respectively. Determine the increase in throughput if the instruction steps were pipelined. Assume a 5 ns
pipeline overhead at each stage, and ignore other delays.
In an ideal non pipeline processor, the average instruction time is simply the sum of the times for
instruction fetch, decode and execute:
35 + 25 + 40 ns = 100 ns.
However, if we assume a fixed machine cycle then each instruction time would take three machine cycles
to complete: 40 ns x 3 = 120 ns (the execute time maximum time determines the cycle time). This
corresponds to a throughput of 8.3x106 instructions per second.
In the pipeline processor, the clock speed is determined by the speed of the slowest stage plus overheads,
i.e. 40 + 5 = 45 ns. The through put (when the pipeline is full) is 22.2 x106 instructions per second.
Speed up =

average instruction time (non pipeline) = 120/45 = 2.67

average instruction time (pipeline)

Pipelining has a major impact on the system memory because it leads to an increased number of memory
accesses (typically by the number of stages). The use of Harvard architecture where data and instructions
lie in separate memory spaces promotes pipelining.

Assuming the times in the above example are as follows:

20 nS
25 nS
15 ns
1 nS

Determine the increase in throughput if the instructions were pipelined.


Example 2
Most DSP algorithms are characterised by multiply-and-accumulate operations typified by the following

y (n) a0 x(n) a1 x(n 1) a 2 x(n 2) ... a N 1 x(n ( N 1))

Figure 5 shows a non pipeline configuration for an arithmetic element for executing the above equation.
Assume a transport delay of 200 ns, 100ns and 100 ns, respectively for the memory, multiplier and the
(1) What is the system throughput?
(2) Reconfigure the system with pipelining to give a speed increase of 2:1. Illustrate the operation of the
new configuration with a timing diagram.

Figure 7 Non-pipelined MAC configuration.


The coefficients, a k , and the data arrays are stored in memory as shown in Figure 7. In the nonpipelined mode, the coefficients and data are accessed sequentially and applied to the multiplier.
The products are summed in the accumulator. Successive MAC will be performed once every 400
ns (200 + 100 + 100), that is a throughput of 2.5 x106 operations per second.


The arithmetic operations involved can be broken up into three distinct steps: memory read,
multiply, and accumulate. To improve speed these steps can be overlapped. A speed improvement

of 2:1 can be achieved by inserting pipeline registers between the memory and multiplier and
between the multiplier and accumulator as shown in Figure 8. The timing diagram for the pipeline
configuration is shown in Figure 9. As is evident in the timing diagram, the MAC is performed
once every 200 ns. The limiting factor is the basic transport delay through the slowest element, in
this case the memory. Pipeline overheads have been ignored.

Figure 8 Pipelined MAC configuration. The pipeline registers serve as temporary store for coefficient
and data sample pair. The product register also serves as a temporary store for the product.

Figure 9 Timing diagram for a pipelined MAC unit. When the pipeline is full, a MAC operation is
performed every clock cycle (200 ns).

DSP algorithms are often repetitive but highly structured, making them well suited to multilevel
pipelining. Pipelining ensures a steady flow of instructions to the CPU, and in general leads to a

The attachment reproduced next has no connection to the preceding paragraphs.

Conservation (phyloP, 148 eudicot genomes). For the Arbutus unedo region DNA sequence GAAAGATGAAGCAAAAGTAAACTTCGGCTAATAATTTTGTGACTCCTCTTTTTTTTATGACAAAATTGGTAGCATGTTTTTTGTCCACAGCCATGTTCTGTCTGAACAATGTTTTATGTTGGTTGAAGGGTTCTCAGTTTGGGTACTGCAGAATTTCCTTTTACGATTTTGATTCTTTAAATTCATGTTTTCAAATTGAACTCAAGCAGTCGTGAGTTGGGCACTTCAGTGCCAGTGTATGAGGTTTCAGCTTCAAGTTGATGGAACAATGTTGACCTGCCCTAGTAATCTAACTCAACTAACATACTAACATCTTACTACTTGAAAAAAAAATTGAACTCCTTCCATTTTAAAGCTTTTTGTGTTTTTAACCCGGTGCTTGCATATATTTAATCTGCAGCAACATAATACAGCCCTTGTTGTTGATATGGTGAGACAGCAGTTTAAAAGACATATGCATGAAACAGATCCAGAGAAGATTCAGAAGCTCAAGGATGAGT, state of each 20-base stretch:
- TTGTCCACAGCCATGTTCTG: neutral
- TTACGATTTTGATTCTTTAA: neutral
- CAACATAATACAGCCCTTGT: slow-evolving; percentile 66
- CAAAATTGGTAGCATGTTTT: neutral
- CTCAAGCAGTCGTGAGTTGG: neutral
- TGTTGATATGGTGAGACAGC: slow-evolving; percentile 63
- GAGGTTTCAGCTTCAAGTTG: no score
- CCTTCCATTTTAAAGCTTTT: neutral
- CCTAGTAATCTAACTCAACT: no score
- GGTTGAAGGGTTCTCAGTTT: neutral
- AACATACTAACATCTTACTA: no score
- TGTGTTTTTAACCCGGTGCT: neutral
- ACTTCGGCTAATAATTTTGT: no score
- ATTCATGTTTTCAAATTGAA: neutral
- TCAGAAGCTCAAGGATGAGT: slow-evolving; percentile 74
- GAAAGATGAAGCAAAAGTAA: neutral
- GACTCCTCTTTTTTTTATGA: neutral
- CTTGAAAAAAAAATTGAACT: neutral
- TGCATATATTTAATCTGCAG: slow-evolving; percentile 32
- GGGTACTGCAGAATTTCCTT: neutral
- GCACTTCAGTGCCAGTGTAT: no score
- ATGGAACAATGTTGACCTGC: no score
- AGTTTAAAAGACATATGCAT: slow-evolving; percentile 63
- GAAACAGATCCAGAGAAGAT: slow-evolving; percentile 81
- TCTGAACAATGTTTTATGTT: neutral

significant increase in system through put. However, on occasions pipelining may caused problems (e.g.
an unwanted instruction execution, especially near branch instructions).



The basic numerical operations in DSP are multiplication and addition. Multiplication in software is time
consuming. Additions are even worse if floating point arithmetic is used.
To make real-time DSP possible, a fast dedicated hardware MAC, using either fixed point or floating
point arithmetic is mandatory. Characteristics of a typical fixed point MAC include:

16 x 16 bit 2's complement inputs

16 x 16 bit multiplier with 32-bit product in 25 ns

32/40 bit accumulator


Special instructions

These are instructions optimised for DSP and lead to compact codes and increased speed of execution of
operations that are repeated. For example, digital filtering requires data shifts or delays to make room for
new data, followed by multiplication of the data samples by the filter coefficients, and then accumulation
of products. Recall that FIR filters are characterised by the following equation:
N 1

y (n) h(k ) x(n k ) , where N is the filter length.

k 0

In the TMS320C50, for example, the FIR equation can be efficiently implemented using the instruction


The first instruction, RPT NM1, loads the filter length minus 1 (N-1) into the repeat instruction counter,
and causes the multiply-accumulate with data move (MACD) instruction following it to be repeated N
times. The MACD instruction performs a number of operations in one cycle:

multiplies the data sample, x(n k ) , in the data memory by the coefficient, h(k ) , in the
program memory;
adds previous product to the accumulator;
implements the unit delay, symbolized by z 1 , by shifting the data sample, x(n-k), up to update
the tapped delay line.

In the Motorola DSP56000 DSP processor family, as in the TMS320 family, the MAC instruction,
together with the repeat instruction (REP) may be used to implement an FIR filter efficiently:

X0, Y0, A

X: (R0)+, X0

Y: (R4)+, Y0

Here the repeat instruction is used with the MAC instruction to perform sustained multiplication and sums
of product operations. Again, notice the ability to perform multiple operations with one instruction, made
possible by having multiple data paths.


The contents of the registers X0 and Y0 are multiplied together and the product added to the accumulator.
At the same time, the next data sample and corresponding coefficient are fetched from the X and Y
memories for multiplication.
In most modern DSP processors, the concept of instruction repeat has been taken further by providing
instructions that allow a block of code, not just a single instruction, to be repeated a specified number of
times. In the TMS320 family (e.g. TMS320C50, TMS320C54 and TMS320C30), the format for repeat
execution of a block of instructions, with a zero-overhead loop, is:


RPTB loop
(last instruction)